In 1994, Pierre Marie Brisson left Paris and moved to the south of France by the sea in order to finally be in an environment that allowed him to be in his element. He settled down in the Camargue along the Mediterranean shore. This sea was, and continues to this day, to be his zenith of inspiration - it is everything he loves and has always made him fantasize. In a not so distant future, this contemporary French artist and sailor would find himself on a boat, brimming with an unfettered feeling of freedom that would guide his artistic evolution.
The birth of a colorist
His first works were authentic and seemed to “emerge from the ground.” They resonated with the mysterious, bewitching and primitive magic that emanates from prehistoric frescoes and archaeological sites. His canvases were laden with history and emotions. Those who laid their eyes upon them felt as though they had made a discovery or had been offered a gift.
From this point forward, the French contemporary artist’s work was heavily influenced by color. His work no longer seemed to be fixed in stone – it undulated, at the whim of the sea wind. His being and his work breathed light. The sea swell caressed the hull of his trawler, resonating in the paintings he created while at sea, bringing us along on his voyage. His adventure in Japan and the Mediterranean made a definitive mark on the French painter’s technique and work, transforming Pierre Marie Brisson into a Colorist.
Natural inspirations and liberty
The farmhouse where he settled in the Camargue presented him with a panoply of lavish landscapes. This refuge was full of inspiration and freedom, which made Pierre Marie Brisson’s art evolve. He was enveloped in a new light that was warm and soft, surrounded by shifting forms that were organic and alive and he was filled with clean air and carnal emotions. It was a new impetus, a renaissance. In his daily life he was confronted with nature, the ever-fascinating Mediterranean and his developing artistic maturity. All of these elements played a pivotal role in transforming this French contemporary artist’s vision.
A French contemporary painter’s passion gains recognition
Pierre Marie Brisson – the legacy
Pierre Marie Brisson’s combined passion for the history of fine art and Western civilizations spurred him to explore new creative processes. Brisson composed works that paid tribute to the Abstract and Impressionist periods by incorporating the rhythm and geometry once used by the great masters. This French artist’s dynamic ability to capture form, gestures and moods in his brush strokes helped define him as a Contemporary Fauvist.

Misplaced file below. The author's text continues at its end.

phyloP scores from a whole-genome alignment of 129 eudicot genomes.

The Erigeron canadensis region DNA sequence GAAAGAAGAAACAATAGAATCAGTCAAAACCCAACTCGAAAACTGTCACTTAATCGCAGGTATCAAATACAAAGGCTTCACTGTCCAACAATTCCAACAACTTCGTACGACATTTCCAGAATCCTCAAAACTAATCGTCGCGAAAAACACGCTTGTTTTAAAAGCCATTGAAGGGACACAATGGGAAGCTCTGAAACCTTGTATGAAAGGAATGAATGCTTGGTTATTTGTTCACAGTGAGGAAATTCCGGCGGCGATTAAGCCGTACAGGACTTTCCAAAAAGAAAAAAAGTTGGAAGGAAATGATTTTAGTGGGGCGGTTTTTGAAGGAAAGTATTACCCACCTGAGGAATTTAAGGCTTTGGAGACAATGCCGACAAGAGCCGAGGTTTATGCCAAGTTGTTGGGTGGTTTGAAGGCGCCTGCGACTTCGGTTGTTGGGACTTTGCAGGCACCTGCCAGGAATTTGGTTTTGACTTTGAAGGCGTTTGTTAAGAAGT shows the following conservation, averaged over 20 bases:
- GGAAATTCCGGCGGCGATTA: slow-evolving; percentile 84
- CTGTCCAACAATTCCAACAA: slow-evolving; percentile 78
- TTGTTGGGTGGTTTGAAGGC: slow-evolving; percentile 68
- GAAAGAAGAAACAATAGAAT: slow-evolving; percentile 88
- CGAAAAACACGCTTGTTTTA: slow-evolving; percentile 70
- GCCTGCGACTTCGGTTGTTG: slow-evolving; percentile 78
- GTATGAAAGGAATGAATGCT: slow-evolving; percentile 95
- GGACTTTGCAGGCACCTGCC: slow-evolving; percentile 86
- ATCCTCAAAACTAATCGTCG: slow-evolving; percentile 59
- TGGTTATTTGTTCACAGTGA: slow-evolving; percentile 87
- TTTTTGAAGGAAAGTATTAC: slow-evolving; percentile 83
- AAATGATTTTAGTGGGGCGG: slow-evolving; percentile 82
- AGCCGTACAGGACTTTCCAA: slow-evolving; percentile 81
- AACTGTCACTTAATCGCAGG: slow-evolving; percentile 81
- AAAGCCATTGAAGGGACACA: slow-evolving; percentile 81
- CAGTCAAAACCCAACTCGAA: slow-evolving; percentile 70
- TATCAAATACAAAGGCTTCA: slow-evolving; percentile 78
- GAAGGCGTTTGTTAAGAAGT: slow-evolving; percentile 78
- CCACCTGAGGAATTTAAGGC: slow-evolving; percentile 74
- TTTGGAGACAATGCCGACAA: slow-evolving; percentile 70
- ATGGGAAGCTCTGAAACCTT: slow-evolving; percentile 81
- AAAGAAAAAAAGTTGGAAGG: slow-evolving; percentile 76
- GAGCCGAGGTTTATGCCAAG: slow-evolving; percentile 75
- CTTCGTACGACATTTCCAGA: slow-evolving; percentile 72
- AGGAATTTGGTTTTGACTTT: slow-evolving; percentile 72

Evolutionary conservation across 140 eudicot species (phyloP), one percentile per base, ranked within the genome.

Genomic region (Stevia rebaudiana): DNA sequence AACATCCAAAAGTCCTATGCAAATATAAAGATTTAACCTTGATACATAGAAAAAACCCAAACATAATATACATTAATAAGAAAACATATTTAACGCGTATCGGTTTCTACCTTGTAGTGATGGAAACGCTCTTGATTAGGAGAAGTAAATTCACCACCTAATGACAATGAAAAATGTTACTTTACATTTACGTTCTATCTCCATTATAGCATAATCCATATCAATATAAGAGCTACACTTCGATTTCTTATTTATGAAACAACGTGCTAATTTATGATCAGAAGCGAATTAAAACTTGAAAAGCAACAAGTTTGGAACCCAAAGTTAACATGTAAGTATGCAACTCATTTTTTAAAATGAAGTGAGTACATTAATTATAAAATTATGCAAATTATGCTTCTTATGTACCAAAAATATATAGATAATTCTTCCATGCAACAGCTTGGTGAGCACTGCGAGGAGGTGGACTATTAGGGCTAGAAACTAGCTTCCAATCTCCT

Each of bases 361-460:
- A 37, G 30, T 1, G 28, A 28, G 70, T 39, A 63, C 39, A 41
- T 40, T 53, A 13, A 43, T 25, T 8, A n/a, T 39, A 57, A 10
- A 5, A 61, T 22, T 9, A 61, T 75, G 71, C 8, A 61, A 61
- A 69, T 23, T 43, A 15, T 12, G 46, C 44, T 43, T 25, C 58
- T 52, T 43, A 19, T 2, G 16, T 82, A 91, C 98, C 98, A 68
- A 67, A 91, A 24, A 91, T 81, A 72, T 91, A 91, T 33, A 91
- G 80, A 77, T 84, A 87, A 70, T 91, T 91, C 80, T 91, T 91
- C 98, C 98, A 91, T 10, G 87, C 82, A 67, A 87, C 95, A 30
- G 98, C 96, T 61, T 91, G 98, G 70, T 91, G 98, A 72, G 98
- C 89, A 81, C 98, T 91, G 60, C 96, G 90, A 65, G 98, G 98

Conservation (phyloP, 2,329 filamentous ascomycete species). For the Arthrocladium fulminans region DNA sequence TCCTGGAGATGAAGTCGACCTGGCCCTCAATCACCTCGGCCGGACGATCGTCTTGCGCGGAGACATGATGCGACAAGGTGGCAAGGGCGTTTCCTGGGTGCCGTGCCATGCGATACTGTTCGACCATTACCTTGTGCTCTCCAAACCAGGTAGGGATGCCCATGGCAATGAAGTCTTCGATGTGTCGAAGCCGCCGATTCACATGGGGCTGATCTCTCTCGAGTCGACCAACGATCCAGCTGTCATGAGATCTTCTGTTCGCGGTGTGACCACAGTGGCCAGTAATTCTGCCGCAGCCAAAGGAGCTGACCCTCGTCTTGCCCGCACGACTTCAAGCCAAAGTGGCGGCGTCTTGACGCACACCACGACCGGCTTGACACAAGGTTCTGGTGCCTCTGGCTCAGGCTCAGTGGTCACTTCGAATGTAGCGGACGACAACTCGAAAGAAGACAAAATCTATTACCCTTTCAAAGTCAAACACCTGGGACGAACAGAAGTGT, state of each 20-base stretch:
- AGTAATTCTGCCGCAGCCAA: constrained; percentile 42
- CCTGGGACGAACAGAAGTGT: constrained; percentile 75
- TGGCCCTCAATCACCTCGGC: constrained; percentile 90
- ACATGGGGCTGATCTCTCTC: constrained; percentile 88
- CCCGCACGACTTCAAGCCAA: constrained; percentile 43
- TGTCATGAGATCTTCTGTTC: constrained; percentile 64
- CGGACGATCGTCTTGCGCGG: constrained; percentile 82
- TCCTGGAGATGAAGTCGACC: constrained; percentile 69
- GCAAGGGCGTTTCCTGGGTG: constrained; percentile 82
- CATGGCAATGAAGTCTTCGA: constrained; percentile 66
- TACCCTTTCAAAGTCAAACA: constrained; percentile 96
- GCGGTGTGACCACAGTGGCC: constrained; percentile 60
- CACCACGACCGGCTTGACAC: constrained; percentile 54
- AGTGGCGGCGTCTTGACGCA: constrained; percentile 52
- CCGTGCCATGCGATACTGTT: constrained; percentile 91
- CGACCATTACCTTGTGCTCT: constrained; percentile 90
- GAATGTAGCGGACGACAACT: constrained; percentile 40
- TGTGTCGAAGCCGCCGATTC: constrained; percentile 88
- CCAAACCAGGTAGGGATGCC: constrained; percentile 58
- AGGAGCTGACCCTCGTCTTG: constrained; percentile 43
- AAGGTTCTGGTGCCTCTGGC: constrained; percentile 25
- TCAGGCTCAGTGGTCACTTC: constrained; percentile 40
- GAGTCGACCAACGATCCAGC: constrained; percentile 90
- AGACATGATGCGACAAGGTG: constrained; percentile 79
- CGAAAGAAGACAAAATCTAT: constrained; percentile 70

Great museums and anonymous collectors
The art world’s foresight about this contemporary French artist had been validated; Brisson’s art intoxicated the minds of experienced and thoughtful collectors and dealers who forcefully propelled him to international fame by eagerly reciprocating the fervor and passion with which Pierre Marie Brisson had created his work over the past 40 years.
Brisson’s work navigated across the great seas, from continent to continent, from one celebrated exhibition to another, firmly establishing his name in the world lexicon of great modern artists. Seasoned collectors, multinational corporations and museums hung this French painter’s canvases with pride. The affluent Italian businessman and art collector, Pier Luigi Loro Piana, purchased several of Brisson’s most stunning paintings. Today, works signed “Brisson” can be found decorating the walls of the haute couture Paris Groupe Cartier, Nissan in Japan and the University of San Francisco. The list of anonymous, devoted collectors and celebrities who follow this contemporary French artist was, and remains to this day, prolific.
Public collections and national museums celebrate the French contemporary artist
Public collections - including the Achenbach Foundation for Graphic Arts at the San Francisco Fine Arts Museum, the Jewish Museum in New York and the National Library of France in Paris - celebrated Pierre Marie Brisson’s work by placing it on display for viewers to admire. Art institutions purchased Brisson’s work, allowing him to witness his name being engraved among those of his illustrious predecessors in the annals of art history.
An adventurous side: above and beyond contemporary French painting
Today, Pierre Marie Brisson sails peacefully on the waves of success. The horizon is no longer a limit as he readies his sails for Asia.
The contemporary French painter boldly unfurls the ensuing chapters of his epic saga, deciphering land and sea through the kaleidoscope of his imagination and talent…